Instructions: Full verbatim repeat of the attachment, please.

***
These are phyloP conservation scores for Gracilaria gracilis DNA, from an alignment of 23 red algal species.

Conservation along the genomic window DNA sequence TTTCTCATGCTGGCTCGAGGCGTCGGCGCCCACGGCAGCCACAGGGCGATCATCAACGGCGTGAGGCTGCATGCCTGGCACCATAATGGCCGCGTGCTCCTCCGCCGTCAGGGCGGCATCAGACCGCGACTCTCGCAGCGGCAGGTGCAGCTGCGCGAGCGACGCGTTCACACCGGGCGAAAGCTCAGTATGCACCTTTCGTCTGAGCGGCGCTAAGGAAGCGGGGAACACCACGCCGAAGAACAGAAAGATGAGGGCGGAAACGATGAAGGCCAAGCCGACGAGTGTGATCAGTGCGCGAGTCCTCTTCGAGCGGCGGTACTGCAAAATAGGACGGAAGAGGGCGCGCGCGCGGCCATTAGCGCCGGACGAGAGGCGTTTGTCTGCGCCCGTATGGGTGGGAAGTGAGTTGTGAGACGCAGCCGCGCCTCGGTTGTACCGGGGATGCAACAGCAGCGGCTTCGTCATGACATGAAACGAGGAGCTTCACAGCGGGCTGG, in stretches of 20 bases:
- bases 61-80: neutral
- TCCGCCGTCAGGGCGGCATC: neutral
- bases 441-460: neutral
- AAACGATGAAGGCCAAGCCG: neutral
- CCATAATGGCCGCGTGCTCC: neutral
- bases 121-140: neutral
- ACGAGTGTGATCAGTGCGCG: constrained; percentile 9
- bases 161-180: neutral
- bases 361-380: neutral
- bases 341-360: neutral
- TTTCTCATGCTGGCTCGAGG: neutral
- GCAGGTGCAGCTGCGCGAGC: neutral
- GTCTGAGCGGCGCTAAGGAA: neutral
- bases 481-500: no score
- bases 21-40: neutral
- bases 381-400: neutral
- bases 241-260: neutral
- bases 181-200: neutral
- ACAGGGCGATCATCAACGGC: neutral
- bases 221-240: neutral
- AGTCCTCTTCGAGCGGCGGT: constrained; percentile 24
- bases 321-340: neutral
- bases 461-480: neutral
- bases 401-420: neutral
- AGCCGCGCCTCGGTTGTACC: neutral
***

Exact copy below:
These are phyloP conservation scores for Gracilaria gracilis DNA, from an alignment of 23 red algal species.

Conservation along the genomic window DNA sequence TTTCTCATGCTGGCTCGAGGCGTCGGCGCCCACGGCAGCCACAGGGCGATCATCAACGGCGTGAGGCTGCATGCCTGGCACCATAATGGCCGCGTGCTCCTCCGCCGTCAGGGCGGCATCAGACCGCGACTCTCGCAGCGGCAGGTGCAGCTGCGCGAGCGACGCGTTCACACCGGGCGAAAGCTCAGTATGCACCTTTCGTCTGAGCGGCGCTAAGGAAGCGGGGAACACCACGCCGAAGAACAGAAAGATGAGGGCGGAAACGATGAAGGCCAAGCCGACGAGTGTGATCAGTGCGCGAGTCCTCTTCGAGCGGCGGTACTGCAAAATAGGACGGAAGAGGGCGCGCGCGCGGCCATTAGCGCCGGACGAGAGGCGTTTGTCTGCGCCCGTATGGGTGGGAAGTGAGTTGTGAGACGCAGCCGCGCCTCGGTTGTACCGGGGATGCAACAGCAGCGGCTTCGTCATGACATGAAACGAGGAGCTTCACAGCGGGCTGG, in stretches of 20 bases:
- bases 61-80: neutral
- TCCGCCGTCAGGGCGGCATC: neutral
- bases 441-460: neutral
- AAACGATGAAGGCCAAGCCG: neutral
- CCATAATGGCCGCGTGCTCC: neutral
- bases 121-140: neutral
- ACGAGTGTGATCAGTGCGCG: constrained; percentile 9
- bases 161-180: neutral
- bases 361-380: neutral
- bases 341-360: neutral
- TTTCTCATGCTGGCTCGAGG: neutral
- GCAGGTGCAGCTGCGCGAGC: neutral
- GTCTGAGCGGCGCTAAGGAA: neutral
- bases 481-500: no score
- bases 21-40: neutral
- bases 381-400: neutral
- bases 241-260: neutral
- bases 181-200: neutral
- ACAGGGCGATCATCAACGGC: neutral
- bases 221-240: neutral
- AGTCCTCTTCGAGCGGCGGT: constrained; percentile 24
- bases 321-340: neutral
- bases 461-480: neutral
- bases 401-420: neutral
- AGCCGCGCCTCGGTTGTACC: neutral